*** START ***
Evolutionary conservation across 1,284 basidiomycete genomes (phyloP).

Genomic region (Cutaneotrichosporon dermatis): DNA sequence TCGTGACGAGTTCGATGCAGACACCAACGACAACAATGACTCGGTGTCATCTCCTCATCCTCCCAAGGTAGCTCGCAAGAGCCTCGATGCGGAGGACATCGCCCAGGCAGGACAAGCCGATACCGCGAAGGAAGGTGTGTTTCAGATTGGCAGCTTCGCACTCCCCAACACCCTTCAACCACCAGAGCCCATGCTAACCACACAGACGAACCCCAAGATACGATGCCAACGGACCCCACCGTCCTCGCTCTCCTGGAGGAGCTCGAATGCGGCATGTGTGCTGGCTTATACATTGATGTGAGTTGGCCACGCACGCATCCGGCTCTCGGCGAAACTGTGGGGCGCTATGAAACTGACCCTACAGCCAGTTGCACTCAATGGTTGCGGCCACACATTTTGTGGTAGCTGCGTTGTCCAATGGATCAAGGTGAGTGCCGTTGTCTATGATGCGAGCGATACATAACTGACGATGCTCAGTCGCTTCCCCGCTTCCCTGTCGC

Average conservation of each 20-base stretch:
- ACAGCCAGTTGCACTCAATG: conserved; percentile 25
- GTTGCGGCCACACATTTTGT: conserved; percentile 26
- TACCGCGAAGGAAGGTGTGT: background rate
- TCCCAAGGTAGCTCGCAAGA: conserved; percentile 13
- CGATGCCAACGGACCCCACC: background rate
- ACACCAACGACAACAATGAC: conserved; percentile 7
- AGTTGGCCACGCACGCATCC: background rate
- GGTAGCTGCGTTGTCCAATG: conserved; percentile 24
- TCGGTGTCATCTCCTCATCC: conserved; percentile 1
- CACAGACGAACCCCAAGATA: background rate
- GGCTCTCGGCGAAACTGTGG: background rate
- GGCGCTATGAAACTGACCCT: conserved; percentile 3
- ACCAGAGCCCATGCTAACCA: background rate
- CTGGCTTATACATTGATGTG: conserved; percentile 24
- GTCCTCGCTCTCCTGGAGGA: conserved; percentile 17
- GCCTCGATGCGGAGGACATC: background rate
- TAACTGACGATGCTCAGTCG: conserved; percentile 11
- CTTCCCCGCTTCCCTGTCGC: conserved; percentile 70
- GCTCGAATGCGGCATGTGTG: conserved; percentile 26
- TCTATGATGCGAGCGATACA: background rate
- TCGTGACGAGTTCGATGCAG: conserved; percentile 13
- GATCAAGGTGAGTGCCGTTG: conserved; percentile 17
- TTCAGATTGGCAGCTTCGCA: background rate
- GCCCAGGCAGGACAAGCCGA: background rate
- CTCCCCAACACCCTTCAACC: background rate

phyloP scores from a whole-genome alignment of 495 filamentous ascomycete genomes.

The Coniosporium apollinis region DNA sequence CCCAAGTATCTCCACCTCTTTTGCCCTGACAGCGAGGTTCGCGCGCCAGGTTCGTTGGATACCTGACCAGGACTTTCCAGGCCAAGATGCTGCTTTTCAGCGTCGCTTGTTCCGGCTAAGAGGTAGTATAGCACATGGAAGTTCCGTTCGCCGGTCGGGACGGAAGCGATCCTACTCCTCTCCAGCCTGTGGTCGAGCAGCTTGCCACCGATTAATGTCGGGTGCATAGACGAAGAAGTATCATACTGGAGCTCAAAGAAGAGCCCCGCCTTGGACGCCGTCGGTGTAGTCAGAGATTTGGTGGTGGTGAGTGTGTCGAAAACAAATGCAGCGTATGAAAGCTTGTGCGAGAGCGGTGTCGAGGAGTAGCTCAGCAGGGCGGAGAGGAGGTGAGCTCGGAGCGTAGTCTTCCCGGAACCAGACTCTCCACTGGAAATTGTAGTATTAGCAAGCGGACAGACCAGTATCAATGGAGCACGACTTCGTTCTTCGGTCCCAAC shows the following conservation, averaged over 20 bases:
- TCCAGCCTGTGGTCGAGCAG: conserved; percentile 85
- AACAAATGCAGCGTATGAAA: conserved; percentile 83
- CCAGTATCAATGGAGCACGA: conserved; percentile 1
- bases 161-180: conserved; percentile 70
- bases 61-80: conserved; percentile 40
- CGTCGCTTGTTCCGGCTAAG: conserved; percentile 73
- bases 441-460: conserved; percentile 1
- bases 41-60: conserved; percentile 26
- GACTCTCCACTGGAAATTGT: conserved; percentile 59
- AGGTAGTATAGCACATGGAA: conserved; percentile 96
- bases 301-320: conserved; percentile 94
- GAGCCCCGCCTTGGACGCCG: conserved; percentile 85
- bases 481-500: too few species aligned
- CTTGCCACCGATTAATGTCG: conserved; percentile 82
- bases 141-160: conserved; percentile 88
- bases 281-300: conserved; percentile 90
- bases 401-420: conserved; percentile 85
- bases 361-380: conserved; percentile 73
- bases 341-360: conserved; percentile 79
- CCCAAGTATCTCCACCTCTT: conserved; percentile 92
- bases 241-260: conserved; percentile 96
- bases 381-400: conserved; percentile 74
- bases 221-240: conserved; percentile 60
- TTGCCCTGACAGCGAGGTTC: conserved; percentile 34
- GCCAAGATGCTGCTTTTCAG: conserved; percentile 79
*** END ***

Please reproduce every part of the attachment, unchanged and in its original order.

Evolutionary conservation across 1,284 basidiomycete genomes (phyloP).

Genomic region (Cutaneotrichosporon dermatis): DNA sequence TCGTGACGAGTTCGATGCAGACACCAACGACAACAATGACTCGGTGTCATCTCCTCATCCTCCCAAGGTAGCTCGCAAGAGCCTCGATGCGGAGGACATCGCCCAGGCAGGACAAGCCGATACCGCGAAGGAAGGTGTGTTTCAGATTGGCAGCTTCGCACTCCCCAACACCCTTCAACCACCAGAGCCCATGCTAACCACACAGACGAACCCCAAGATACGATGCCAACGGACCCCACCGTCCTCGCTCTCCTGGAGGAGCTCGAATGCGGCATGTGTGCTGGCTTATACATTGATGTGAGTTGGCCACGCACGCATCCGGCTCTCGGCGAAACTGTGGGGCGCTATGAAACTGACCCTACAGCCAGTTGCACTCAATGGTTGCGGCCACACATTTTGTGGTAGCTGCGTTGTCCAATGGATCAAGGTGAGTGCCGTTGTCTATGATGCGAGCGATACATAACTGACGATGCTCAGTCGCTTCCCCGCTTCCCTGTCGC

Average conservation of each 20-base stretch:
- ACAGCCAGTTGCACTCAATG: conserved; percentile 25
- GTTGCGGCCACACATTTTGT: conserved; percentile 26
- TACCGCGAAGGAAGGTGTGT: background rate
- TCCCAAGGTAGCTCGCAAGA: conserved; percentile 13
- CGATGCCAACGGACCCCACC: background rate
- ACACCAACGACAACAATGAC: conserved; percentile 7
- AGTTGGCCACGCACGCATCC: background rate
- GGTAGCTGCGTTGTCCAATG: conserved; percentile 24
- TCGGTGTCATCTCCTCATCC: conserved; percentile 1
- CACAGACGAACCCCAAGATA: background rate
- GGCTCTCGGCGAAACTGTGG: background rate
- GGCGCTATGAAACTGACCCT: conserved; percentile 3
- ACCAGAGCCCATGCTAACCA: background rate
- CTGGCTTATACATTGATGTG: conserved; percentile 24
- GTCCTCGCTCTCCTGGAGGA: conserved; percentile 17
- GCCTCGATGCGGAGGACATC: background rate
- TAACTGACGATGCTCAGTCG: conserved; percentile 11
- CTTCCCCGCTTCCCTGTCGC: conserved; percentile 70
- GCTCGAATGCGGCATGTGTG: conserved; percentile 26
- TCTATGATGCGAGCGATACA: background rate
- TCGTGACGAGTTCGATGCAG: conserved; percentile 13
- GATCAAGGTGAGTGCCGTTG: conserved; percentile 17
- TTCAGATTGGCAGCTTCGCA: background rate
- GCCCAGGCAGGACAAGCCGA: background rate
- CTCCCCAACACCCTTCAACC: background rate

phyloP scores from a whole-genome alignment of 495 filamentous ascomycete genomes.

The Coniosporium apollinis region DNA sequence CCCAAGTATCTCCACCTCTTTTGCCCTGACAGCGAGGTTCGCGCGCCAGGTTCGTTGGATACCTGACCAGGACTTTCCAGGCCAAGATGCTGCTTTTCAGCGTCGCTTGTTCCGGCTAAGAGGTAGTATAGCACATGGAAGTTCCGTTCGCCGGTCGGGACGGAAGCGATCCTACTCCTCTCCAGCCTGTGGTCGAGCAGCTTGCCACCGATTAATGTCGGGTGCATAGACGAAGAAGTATCATACTGGAGCTCAAAGAAGAGCCCCGCCTTGGACGCCGTCGGTGTAGTCAGAGATTTGGTGGTGGTGAGTGTGTCGAAAACAAATGCAGCGTATGAAAGCTTGTGCGAGAGCGGTGTCGAGGAGTAGCTCAGCAGGGCGGAGAGGAGGTGAGCTCGGAGCGTAGTCTTCCCGGAACCAGACTCTCCACTGGAAATTGTAGTATTAGCAAGCGGACAGACCAGTATCAATGGAGCACGACTTCGTTCTTCGGTCCCAAC shows the following conservation, averaged over 20 bases:
- TCCAGCCTGTGGTCGAGCAG: conserved; percentile 85
- AACAAATGCAGCGTATGAAA: conserved; percentile 83
- CCAGTATCAATGGAGCACGA: conserved; percentile 1
- bases 161-180: conserved; percentile 70
- bases 61-80: conserved; percentile 40
- CGTCGCTTGTTCCGGCTAAG: conserved; percentile 73
- bases 441-460: conserved; percentile 1
- bases 41-60: conserved; percentile 26
- GACTCTCCACTGGAAATTGT: conserved; percentile 59
- AGGTAGTATAGCACATGGAA: conserved; percentile 96
- bases 301-320: conserved; percentile 94
- GAGCCCCGCCTTGGACGCCG: conserved; percentile 85
- bases 481-500: too few species aligned
- CTTGCCACCGATTAATGTCG: conserved; percentile 82
- bases 141-160: conserved; percentile 88
- bases 281-300: conserved; percentile 90
- bases 401-420: conserved; percentile 85
- bases 361-380: conserved; percentile 73
- bases 341-360: conserved; percentile 79
- CCCAAGTATCTCCACCTCTT: conserved; percentile 92
- bases 241-260: conserved; percentile 96
- bases 381-400: conserved; percentile 74
- bases 221-240: conserved; percentile 60
- TTGCCCTGACAGCGAGGTTC: conserved; percentile 34
- GCCAAGATGCTGCTTTTCAG: conserved; percentile 79